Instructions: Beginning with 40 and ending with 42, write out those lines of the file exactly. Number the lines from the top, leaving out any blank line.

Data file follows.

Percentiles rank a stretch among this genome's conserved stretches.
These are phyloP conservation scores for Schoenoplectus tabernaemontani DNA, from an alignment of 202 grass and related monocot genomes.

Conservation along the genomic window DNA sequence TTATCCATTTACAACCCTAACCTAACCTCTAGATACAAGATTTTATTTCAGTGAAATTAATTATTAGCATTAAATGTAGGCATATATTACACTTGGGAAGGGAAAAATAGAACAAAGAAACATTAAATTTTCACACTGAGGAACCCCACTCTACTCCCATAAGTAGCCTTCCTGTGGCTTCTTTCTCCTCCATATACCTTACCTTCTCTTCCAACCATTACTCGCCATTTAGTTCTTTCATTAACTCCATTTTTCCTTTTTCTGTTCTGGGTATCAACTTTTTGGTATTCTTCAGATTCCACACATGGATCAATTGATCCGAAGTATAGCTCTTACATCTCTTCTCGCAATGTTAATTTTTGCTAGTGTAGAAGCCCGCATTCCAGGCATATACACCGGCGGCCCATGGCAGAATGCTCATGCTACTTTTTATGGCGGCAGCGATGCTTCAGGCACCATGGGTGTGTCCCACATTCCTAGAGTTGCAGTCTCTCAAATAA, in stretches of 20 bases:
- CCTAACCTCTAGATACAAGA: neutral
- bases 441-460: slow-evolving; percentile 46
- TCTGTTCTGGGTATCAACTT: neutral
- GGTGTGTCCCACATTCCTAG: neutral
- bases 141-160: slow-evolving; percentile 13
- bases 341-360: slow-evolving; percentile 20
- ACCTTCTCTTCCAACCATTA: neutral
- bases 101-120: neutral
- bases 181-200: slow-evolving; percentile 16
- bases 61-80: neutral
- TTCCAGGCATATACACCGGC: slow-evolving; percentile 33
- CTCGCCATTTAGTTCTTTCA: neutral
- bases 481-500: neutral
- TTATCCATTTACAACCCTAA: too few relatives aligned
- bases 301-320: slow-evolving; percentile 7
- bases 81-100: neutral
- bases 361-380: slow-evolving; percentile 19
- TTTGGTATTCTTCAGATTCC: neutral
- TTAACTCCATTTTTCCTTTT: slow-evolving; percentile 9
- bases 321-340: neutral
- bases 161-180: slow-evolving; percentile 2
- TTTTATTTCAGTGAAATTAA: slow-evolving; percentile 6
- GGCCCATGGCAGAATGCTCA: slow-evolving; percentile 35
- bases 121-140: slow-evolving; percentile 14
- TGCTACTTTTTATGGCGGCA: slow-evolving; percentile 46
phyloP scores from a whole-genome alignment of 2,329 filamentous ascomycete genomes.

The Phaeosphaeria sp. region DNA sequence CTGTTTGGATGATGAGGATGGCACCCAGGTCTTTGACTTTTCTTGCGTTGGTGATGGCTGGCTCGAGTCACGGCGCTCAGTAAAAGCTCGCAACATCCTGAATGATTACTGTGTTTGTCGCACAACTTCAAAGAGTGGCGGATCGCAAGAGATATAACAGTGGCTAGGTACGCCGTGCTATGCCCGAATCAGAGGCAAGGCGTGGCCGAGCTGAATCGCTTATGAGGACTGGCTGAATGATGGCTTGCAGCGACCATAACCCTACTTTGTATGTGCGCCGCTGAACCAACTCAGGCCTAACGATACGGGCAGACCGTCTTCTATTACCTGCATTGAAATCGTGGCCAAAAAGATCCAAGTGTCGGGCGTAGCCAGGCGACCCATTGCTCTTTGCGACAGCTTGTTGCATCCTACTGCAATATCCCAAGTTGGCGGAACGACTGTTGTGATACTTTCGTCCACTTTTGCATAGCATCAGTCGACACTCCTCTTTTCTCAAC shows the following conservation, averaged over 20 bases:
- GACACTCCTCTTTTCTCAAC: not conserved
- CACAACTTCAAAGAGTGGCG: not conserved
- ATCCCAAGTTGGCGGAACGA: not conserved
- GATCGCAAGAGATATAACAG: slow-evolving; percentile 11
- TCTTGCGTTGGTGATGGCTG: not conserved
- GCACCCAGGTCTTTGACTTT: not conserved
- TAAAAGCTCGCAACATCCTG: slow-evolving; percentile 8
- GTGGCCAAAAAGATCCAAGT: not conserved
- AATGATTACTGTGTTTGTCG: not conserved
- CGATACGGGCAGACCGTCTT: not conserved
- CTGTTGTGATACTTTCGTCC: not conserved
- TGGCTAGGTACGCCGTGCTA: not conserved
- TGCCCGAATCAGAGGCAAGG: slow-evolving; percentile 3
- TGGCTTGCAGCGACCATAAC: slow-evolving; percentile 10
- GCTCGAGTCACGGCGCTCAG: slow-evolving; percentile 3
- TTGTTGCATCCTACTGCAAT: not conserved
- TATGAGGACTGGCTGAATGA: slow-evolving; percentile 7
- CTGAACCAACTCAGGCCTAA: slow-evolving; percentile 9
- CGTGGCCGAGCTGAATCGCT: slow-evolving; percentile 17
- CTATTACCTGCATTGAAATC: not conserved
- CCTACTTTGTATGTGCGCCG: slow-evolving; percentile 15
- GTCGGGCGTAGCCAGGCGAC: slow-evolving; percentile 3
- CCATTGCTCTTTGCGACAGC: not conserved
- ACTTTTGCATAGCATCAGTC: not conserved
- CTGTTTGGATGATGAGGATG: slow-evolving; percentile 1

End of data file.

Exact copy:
- CGATACGGGCAGACCGTCTT: not conserved
- CTGTTGTGATACTTTCGTCC: not conserved
- TGGCTAGGTACGCCGTGCTA: not conserved